Any review of adolescent lifestyles in our society will reveal more than a dozen forces converging to push the sleep/arousal balance away from sleep and toward ever-higher arousal. What harm could there be in trying to push back a little toward valuing sleep? The potential benefits, according to Dr. Dahl, seem enormous.
ADOLESCENTS often "get by" with relatively little sleep, but it may be far less than they need. The observations of many parents, educators, and clinicians are in close agreement with a wealth of scientific data about the growing frequency of this worrisome pattern of behavior. As discussed in other articles in this special section, there has been recent progress in understanding many of the factors that contribute to adolescent sleep loss, including the role of early school starting times and the role of various biological and social influences on adolescents' self-selected bedtimes.
The increasing evidence that teenagers seem to be getting less sleep leads inevitably to the pragmatic question "How much sleep do adolescents really need?" Unfortunately, the medical/scientific answer to this question seems tautological. Sufficient sleep is defined as "the amount necessary to permit optimal daytime functioning."
As impractical as that answer may appear, there are two important reasons for such a definition. First, sleep requirements can be remarkably different across individuals. Second, at a physiological level, sleep and waking states are closely intertwined aspects of a larger system of arousal regulation. (Sleep researchers often use the Chinese symbol of yin/yang to designate the interrelationship of sleep/wake states.)
At the center of this discussion is a critical and pragmatic point: any evaluation of the sleep habits of adolescents must include a careful consideration of the waking consequences of sleep loss. The question becomes, in essence, "What are the daytime signs of diminished functioning that indicate insufficient sleep?" While there is a shortage of well-controlled research studies that seek to answer this question, this article focuses on the convergence of evidence suggesting that changes in mood and motivation are among the most important effects of sleep loss. Thus an important place to begin looking for evidence of insufficient sleep among adolescents is in the area of emotional or behavioral difficulties.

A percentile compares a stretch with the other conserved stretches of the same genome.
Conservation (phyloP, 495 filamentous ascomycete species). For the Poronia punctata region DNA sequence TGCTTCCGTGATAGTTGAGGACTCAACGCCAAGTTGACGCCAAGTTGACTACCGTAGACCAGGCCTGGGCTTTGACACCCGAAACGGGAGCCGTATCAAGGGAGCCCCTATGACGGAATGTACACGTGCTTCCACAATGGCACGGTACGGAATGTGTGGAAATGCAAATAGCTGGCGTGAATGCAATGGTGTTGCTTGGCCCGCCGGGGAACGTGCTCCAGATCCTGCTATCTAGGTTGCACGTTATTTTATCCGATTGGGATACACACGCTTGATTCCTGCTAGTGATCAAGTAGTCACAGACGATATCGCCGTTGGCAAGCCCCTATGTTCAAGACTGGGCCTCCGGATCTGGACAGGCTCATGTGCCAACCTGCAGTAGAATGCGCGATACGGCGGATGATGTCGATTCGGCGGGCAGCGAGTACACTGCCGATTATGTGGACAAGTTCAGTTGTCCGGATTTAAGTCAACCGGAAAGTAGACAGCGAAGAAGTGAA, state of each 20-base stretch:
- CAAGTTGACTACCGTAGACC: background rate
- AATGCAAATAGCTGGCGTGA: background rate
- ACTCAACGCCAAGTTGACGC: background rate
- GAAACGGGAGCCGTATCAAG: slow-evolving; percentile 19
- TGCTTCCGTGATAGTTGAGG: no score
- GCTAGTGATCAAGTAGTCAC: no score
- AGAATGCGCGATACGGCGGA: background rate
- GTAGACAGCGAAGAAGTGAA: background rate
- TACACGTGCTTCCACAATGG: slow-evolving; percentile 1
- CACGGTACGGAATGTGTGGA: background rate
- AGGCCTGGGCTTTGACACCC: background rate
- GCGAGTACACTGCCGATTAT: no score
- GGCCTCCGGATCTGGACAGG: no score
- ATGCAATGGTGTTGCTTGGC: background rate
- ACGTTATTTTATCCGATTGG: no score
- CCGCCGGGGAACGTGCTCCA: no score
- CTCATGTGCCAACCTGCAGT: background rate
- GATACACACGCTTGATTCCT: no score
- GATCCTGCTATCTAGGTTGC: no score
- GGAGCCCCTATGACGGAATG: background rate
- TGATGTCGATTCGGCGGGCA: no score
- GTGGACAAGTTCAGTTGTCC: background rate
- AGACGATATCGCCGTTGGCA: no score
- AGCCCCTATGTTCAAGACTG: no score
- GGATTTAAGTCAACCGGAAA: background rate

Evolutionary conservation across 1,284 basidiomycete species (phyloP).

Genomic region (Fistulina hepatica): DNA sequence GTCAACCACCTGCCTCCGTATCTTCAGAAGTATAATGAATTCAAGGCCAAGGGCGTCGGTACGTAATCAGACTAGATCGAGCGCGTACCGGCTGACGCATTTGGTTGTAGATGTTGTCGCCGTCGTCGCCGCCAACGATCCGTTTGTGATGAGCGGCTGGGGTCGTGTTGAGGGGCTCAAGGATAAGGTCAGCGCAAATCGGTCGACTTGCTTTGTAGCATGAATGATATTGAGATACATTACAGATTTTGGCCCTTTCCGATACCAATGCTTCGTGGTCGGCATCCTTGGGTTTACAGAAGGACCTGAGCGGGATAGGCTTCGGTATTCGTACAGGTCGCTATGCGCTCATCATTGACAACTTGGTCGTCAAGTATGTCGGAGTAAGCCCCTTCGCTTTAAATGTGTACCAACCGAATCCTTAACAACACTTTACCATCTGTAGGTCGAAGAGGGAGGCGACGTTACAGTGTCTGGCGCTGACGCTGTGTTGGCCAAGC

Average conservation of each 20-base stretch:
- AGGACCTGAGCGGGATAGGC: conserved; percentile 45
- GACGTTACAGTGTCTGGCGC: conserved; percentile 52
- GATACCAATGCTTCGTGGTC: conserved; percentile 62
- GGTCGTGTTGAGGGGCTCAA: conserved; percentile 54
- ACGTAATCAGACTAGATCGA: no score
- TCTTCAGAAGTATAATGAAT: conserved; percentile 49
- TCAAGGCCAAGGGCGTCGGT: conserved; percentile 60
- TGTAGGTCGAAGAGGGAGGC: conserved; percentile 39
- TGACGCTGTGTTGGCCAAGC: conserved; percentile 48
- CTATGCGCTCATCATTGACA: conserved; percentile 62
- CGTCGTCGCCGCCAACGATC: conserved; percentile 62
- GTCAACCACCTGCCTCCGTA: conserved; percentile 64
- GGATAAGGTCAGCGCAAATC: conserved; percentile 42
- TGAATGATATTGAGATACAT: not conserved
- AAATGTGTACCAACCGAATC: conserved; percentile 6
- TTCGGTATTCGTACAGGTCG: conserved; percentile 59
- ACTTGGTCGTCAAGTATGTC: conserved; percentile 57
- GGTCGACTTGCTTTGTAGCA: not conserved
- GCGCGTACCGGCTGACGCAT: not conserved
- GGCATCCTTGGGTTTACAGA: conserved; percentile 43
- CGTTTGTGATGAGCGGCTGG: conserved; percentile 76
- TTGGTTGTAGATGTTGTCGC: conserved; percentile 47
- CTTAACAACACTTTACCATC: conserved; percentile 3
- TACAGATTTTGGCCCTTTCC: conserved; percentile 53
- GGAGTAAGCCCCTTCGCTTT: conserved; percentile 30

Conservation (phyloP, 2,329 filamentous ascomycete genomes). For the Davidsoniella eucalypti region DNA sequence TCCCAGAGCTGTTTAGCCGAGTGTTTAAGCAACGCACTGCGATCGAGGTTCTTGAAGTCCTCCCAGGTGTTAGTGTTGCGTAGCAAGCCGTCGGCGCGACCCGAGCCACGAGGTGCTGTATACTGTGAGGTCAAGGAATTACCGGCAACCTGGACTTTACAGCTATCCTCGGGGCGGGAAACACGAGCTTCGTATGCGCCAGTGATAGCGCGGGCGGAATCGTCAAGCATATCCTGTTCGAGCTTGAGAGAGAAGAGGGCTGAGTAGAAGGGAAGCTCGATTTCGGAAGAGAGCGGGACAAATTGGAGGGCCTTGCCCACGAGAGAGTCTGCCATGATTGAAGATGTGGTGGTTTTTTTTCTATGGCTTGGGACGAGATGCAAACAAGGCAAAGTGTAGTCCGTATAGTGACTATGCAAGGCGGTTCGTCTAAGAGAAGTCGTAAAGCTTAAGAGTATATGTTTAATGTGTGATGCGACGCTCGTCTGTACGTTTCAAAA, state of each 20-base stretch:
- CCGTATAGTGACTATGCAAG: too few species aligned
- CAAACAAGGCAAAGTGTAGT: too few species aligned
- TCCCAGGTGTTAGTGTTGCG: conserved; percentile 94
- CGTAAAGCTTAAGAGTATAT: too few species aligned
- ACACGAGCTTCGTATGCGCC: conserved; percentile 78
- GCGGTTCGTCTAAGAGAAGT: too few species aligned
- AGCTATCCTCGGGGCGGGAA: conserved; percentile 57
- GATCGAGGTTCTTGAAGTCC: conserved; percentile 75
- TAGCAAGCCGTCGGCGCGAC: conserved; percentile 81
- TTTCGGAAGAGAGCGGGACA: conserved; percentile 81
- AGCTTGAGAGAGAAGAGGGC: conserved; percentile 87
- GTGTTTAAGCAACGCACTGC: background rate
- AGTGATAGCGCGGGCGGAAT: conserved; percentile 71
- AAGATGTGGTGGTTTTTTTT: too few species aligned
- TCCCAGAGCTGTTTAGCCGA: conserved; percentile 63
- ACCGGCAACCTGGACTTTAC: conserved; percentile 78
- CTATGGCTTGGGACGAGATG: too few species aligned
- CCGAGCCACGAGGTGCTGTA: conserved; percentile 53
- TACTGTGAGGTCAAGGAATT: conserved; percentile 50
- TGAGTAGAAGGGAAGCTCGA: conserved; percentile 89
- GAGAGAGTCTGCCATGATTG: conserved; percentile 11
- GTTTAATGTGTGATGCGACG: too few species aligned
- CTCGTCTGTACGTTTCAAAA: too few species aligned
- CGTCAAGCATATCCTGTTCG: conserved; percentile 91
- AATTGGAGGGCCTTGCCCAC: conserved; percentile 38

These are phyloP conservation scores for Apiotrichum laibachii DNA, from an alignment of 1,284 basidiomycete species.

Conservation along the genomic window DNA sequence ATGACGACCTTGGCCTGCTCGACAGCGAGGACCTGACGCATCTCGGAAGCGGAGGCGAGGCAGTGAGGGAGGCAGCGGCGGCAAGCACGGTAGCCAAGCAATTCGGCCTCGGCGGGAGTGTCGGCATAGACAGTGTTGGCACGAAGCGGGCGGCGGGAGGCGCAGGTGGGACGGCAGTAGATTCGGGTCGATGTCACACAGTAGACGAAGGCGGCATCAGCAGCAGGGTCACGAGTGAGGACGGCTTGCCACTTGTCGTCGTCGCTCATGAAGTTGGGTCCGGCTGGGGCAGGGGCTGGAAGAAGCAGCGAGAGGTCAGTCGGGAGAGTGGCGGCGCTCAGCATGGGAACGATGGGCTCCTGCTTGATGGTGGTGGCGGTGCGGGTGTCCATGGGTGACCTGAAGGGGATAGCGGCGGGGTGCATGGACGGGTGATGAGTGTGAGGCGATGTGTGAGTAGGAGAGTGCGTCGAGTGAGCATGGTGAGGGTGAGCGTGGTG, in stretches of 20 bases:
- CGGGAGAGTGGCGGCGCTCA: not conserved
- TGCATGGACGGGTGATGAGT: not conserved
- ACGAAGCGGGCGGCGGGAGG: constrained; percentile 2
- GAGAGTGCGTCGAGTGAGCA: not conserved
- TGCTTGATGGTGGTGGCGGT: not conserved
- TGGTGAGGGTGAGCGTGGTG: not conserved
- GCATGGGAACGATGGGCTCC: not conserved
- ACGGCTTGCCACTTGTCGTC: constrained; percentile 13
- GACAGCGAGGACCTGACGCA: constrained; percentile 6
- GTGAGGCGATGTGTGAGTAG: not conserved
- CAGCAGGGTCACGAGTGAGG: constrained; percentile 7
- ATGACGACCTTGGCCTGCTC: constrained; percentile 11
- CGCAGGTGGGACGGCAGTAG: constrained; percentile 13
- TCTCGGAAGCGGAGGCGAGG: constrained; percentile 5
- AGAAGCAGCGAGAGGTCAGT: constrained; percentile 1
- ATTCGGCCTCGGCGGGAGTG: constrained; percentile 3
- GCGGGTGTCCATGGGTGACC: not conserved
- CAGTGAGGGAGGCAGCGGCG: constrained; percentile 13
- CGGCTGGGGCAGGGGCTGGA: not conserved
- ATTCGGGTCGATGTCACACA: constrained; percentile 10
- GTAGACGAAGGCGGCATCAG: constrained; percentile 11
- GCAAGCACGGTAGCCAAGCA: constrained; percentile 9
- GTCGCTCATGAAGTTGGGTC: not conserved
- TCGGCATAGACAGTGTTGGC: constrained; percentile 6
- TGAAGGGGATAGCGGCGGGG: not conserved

There is no shortage of epidemiological and clinical studies documenting recent increases in the rates of many psychiatric disorders among adolescents. Certainly many complex factors are likely to have contributed to the emotional and behavioral problems of teenagers, but the possible link to adolescent sleep patterns bears some scrutiny. There is clear evidence that sleep loss can lead to the development or exacerbation of behavioral and emotional problems.1 The key question is "How great is the contribution of sleep deprivation to these problems?" The magnitude of this link remains an open question that can only be answered through careful empirical research.
In the meantime, these issues have enormous ramifications for the fields of medicine and education with regard both to the physical and mental health of adolescents and to detriments to effective learning and social development. Many policy decisions will be influenced by our understanding and interpretation of the importance of sleep in these areas.
In this article I provide an overview of current scientific and clinical information regarding the consequences of insufficient sleep in adolescents. I pay particular attention to links between sleep and emotional regulation. The following is a brief outline of the main points to be presented:
1. Sleepiness. This is the most direct consequence of adolescent sleep loss, and it manifests itself most significantly in difficulty getting up on time for school and in falling asleep in school. …